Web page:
The following homily was delivered by Bishop David Kagan on November 9, 2022, at the University of Mary's annual Gold Mass for Scientists.
The Gold Mass falls this year on the Feast of the Dedication of the Lateran Basilica, the Mother Church of Christendom and, until 1309, the seat of the Successors of St. Peter. What relevance does this Feast have for us as we celebrate the Gold Mass?
As beautiful and imposing as the Lateran Basilica is, what it is as a visible sign has everything to do with what we celebrate. St. John the Evangelist records for us that very fact of the life of faith lived in harmony with science. “Zeal for your house will consume me.” In other words, faith guided by and strengthened by the Church’s Magisterium provides the basis for scientific research, inquiry, study, and teaching. The Lateran Basilica represents the constant and authoritative teaching of the Church in the persons of the Popes and Ecumenical Councils in all matters of faith and its right living.
How should you understand this consuming zeal for God’s Church? As Catholic scientists do you consider regularly that your research and teaching are done in and under the light of your Catholic faith, express your zeal for the Lord’s house, His Church, and help the world understand its authoritative teachings? Do you transmit with conviction to others the truth of your research and study in and under the light of your Catholic faith? Do you allow your Catholic faith to deepen your desire for the truth of the physical world so as to enhance its beauty and to deepen your love for the One Who has created all things and set them in motion to fulfill His design for all of creation?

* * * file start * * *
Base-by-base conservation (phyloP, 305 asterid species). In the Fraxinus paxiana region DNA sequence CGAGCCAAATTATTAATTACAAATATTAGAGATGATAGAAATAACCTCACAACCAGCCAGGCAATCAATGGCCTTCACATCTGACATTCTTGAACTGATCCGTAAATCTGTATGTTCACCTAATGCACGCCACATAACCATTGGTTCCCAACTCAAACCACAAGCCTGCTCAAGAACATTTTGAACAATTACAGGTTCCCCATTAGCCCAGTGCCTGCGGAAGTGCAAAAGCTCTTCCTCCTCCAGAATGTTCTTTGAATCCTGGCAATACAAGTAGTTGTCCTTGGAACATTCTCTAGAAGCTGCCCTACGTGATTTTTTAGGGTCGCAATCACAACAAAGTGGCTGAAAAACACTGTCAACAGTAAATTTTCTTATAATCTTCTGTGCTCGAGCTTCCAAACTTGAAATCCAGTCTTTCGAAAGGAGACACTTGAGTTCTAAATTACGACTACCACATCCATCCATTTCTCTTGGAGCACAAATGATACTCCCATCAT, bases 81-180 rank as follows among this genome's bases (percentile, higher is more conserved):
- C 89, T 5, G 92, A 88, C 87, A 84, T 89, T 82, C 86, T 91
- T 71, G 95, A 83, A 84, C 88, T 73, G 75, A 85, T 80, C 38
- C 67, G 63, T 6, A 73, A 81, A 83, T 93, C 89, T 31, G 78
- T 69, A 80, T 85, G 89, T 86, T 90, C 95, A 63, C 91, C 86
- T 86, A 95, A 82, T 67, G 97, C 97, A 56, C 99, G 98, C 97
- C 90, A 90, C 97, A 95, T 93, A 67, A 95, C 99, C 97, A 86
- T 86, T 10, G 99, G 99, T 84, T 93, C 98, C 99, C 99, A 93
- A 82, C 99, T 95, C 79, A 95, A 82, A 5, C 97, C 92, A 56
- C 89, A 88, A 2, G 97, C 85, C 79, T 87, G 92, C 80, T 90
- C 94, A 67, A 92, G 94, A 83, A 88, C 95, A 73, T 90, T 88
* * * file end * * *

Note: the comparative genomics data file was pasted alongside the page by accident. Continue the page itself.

St. John Henry Cardinal Newman aptly described his era and presciently has described our own times in which you live and work. He preached the sermon at the opening of St. Bernard Seminary in Olton, England and he said this: “I know that all times are perilous, and that in every time serious and anxious minds, alive to the honor of God and the needs of man, are apt to consider no times so perilous as their own... Still, I think that the trials which lay before us are such as would appeal and make dizzy even such courageous hearts as St. Athanasius, St. Gregory I, or St. Gregory VII. And they would confess that dark as the prospect of their own day was to them severally, ours has a darkness different in kind from any that has been before it... Christianity has never yet had experience of a world simply irreligious.”
The irreligiosity described by Newman has descended upon our times with a vengeance. It is the intentional product of decades of an atheistic humanism that has attempted to divorce science from faith and reduce religion to something like comfort candy. Its ultimate purpose is to exalt man as his own master and reduce the God of faith to a meaningless superstition.
The Catholic Church has always defended faith as the sure and certain foundation for real science because as St. Thomas Aquinas put it, God is not ens summum (that is the highest being), but rather God is ipsum esse (that is the act of being itself) which is to say, God is not a being among beings, but instead the reason why there is an empirically observable universe at all.
To be true to your vocations as Catholic scientists means that you bring to your work your faith and that obedience of faith to the Church’s Magisterium. This is what gives your research and teaching real gravitas. This is what helps your students recognize that there is no conflict in the relationship between faith and science, but that it is a relationship of mutual respect because it has a single source, God Who is ipsum esse.
“Zeal for your house will consume me.” May your zeal for the truth consume you in your work and may you find in your work the source of your zealous faith, God Who is the Lord of all life.
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